UTA’s national rankings are more visible now than ever before, said Duane Dimos, graduate studies dean and research vice president.
“Rankings are becoming increasingly visible, and I think students are becoming increasingly sophisticated at looking at rankings and deciding before they decide where to go,” he said. “They’re looking for a university that is well-ranked in the area that they want to study.”
U.S. News & World Reports recognized more than 20 of UTA’s graduate programs in their 2019 Best Graduate Schools list.
In this list, the university’s social work, engineering and nursing graduate programs ranked in the top 100.
The social work program ranked No. 34 nationally, the nursing program ranked No. 50, and all the engineering programs ranked in the top 100.
“I think for students there should be, you know, a good validation that you’ve come to a great university. That, you know, when you go out with a degree from UTA, people will recognize it as being from a great university,” Dimos said. “Things like rankings are a very, very big part of what somebody would look at if you’re an international student trying to decide where to attend.”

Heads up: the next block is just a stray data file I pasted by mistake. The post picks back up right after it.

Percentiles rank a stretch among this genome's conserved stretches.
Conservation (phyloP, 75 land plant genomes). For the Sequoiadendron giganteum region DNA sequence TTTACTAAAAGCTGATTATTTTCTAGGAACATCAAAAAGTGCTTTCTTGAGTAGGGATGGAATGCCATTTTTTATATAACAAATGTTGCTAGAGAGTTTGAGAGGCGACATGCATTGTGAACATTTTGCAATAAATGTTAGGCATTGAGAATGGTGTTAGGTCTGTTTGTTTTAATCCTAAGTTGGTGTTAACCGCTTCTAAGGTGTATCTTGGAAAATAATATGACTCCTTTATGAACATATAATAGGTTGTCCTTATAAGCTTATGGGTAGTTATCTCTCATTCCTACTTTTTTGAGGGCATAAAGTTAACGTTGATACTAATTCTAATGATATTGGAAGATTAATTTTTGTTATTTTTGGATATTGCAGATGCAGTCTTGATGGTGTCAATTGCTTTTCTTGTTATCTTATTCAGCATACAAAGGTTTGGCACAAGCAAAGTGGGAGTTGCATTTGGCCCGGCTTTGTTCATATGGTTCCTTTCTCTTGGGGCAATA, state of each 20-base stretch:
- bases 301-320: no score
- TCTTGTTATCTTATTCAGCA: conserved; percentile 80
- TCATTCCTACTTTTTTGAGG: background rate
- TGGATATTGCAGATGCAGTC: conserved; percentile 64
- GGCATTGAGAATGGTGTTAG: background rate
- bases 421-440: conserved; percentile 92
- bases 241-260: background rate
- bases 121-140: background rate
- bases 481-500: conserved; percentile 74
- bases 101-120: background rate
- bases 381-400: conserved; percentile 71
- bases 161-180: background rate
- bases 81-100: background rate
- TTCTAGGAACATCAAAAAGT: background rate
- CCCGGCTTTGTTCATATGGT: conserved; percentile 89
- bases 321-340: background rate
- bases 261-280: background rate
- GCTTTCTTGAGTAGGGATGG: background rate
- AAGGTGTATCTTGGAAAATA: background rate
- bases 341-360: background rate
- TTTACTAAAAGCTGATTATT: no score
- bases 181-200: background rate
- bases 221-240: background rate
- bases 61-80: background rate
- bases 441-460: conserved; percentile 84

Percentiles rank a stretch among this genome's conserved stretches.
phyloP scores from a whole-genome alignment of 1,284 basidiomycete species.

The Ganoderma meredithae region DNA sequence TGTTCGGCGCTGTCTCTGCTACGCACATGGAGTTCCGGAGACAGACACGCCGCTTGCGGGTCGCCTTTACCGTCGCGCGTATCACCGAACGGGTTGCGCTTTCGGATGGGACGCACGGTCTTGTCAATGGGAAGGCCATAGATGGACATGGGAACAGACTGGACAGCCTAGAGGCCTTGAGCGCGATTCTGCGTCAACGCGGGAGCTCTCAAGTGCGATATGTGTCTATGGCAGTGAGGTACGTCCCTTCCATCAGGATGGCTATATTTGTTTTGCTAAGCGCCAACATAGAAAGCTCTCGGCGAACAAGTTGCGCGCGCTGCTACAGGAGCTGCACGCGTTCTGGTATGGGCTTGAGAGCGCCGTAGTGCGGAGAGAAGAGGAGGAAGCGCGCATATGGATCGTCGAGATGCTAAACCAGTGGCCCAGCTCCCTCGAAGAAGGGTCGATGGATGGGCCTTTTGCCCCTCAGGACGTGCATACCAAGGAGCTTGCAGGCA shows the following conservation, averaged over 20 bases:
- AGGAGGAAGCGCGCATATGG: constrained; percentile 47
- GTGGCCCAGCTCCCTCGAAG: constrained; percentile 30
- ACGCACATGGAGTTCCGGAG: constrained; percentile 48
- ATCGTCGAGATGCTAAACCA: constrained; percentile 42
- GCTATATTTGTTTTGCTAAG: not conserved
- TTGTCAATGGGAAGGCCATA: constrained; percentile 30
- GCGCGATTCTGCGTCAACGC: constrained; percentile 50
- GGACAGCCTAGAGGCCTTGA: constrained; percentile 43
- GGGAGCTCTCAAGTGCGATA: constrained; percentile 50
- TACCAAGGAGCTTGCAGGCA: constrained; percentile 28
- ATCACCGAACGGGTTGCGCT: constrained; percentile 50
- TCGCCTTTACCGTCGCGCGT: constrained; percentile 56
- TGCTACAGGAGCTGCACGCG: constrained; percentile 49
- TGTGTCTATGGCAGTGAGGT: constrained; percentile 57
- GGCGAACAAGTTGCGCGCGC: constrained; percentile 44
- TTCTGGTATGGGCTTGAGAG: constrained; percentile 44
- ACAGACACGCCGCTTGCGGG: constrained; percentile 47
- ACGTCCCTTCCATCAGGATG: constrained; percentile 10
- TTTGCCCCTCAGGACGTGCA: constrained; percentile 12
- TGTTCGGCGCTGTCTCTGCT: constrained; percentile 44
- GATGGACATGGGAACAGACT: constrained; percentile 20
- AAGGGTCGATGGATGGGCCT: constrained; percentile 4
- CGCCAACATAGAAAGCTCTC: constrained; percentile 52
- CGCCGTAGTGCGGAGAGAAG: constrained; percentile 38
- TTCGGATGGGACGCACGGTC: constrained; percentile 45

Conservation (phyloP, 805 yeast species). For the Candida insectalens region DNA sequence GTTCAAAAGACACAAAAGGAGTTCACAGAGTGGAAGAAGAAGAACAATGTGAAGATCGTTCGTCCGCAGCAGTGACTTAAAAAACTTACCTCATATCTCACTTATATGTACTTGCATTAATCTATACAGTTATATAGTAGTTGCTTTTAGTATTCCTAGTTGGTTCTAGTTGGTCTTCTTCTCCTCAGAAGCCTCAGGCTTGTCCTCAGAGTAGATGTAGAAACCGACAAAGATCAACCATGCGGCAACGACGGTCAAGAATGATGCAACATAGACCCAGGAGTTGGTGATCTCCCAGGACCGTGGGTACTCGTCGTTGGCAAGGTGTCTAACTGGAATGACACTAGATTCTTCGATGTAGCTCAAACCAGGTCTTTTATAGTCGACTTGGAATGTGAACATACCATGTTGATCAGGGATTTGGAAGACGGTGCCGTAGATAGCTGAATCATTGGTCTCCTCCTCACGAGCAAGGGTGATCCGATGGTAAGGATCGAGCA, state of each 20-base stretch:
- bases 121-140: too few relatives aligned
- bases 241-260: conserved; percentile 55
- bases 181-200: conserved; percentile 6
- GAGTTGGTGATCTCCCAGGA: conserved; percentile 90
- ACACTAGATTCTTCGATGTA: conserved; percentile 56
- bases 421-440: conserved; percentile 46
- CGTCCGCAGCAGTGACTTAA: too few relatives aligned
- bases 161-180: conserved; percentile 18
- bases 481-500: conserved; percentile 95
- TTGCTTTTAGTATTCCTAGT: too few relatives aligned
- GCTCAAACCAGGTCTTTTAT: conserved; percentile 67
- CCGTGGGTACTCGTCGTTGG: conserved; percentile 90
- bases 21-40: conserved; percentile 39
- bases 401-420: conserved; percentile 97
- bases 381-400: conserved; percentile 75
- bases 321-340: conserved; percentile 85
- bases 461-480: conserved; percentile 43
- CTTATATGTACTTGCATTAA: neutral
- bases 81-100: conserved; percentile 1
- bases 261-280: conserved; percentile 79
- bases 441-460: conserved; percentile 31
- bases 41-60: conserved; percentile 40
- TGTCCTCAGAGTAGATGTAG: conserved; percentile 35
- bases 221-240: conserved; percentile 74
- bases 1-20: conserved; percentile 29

However, Kunal Bijlani, mechanical engineering graduate student, said he doesn’t pay too much attention to program rankings.
“As long as I get to do what I love to do, it’s good,” he said.
What he does look for in a program is the resources that they offer, Bijlani said.
As international students, Bijlani and Anitha Vijendra, computer science graduate student, said the resources offered by the graduate programs are what makes them appealing to students.
“We do get to make a lot of connections, and we get to know a lot of people,” Vijendra said.
More resources, new hires, new equipment and new research facilities reflect the success in the rankings, Dimos said.
“Patents, building companies, those are all the things that will grow our reputation,” he said.
As rankings go up, the value of students’ degrees goes up as well, Dimos said.
“Rankings have become increasingly important in higher education,” he said.
The university’s success and recognition do, however, go beyond just benefiting students, Dimos said. Institutions, business and community members benefit as well.
“We’ve become a real resource for the area,” he said.